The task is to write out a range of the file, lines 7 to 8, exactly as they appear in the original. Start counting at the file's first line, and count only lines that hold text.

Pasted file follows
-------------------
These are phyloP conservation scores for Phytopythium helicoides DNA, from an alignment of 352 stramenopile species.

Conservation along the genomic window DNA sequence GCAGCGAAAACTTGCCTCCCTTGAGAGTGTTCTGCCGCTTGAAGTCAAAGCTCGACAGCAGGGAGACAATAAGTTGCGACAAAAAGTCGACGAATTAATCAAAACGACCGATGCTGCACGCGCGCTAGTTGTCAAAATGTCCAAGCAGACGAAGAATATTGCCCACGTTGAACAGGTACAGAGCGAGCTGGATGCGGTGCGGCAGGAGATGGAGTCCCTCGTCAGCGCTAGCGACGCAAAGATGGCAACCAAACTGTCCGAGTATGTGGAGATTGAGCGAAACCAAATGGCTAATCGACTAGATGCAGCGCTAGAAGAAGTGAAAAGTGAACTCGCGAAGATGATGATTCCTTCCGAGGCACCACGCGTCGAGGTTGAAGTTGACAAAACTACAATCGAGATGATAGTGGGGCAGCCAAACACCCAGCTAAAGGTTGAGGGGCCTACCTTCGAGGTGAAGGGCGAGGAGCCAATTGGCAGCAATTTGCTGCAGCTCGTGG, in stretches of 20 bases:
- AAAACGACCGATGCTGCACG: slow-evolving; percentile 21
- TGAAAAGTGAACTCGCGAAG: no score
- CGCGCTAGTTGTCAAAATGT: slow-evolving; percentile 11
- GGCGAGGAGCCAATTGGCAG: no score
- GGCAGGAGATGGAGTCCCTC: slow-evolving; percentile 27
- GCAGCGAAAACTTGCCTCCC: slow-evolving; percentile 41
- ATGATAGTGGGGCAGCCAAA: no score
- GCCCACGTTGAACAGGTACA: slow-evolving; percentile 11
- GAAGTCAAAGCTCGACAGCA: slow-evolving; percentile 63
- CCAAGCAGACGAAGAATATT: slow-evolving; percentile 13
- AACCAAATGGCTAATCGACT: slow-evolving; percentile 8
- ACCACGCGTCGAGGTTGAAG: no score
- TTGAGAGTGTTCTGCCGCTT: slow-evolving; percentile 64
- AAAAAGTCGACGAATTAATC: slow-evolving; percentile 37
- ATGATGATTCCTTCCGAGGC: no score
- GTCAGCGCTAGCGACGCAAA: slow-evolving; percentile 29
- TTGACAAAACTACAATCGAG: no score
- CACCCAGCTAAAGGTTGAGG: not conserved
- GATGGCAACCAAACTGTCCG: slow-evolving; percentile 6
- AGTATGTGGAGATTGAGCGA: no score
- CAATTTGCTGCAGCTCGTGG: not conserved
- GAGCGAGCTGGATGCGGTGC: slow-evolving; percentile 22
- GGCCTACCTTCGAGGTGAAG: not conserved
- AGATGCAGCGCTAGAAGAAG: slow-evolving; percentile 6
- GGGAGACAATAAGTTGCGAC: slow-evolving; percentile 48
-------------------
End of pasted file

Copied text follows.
- GGCAGGAGATGGAGTCCCTC: slow-evolving; percentile 27
- GCAGCGAAAACTTGCCTCCC: slow-evolving; percentile 41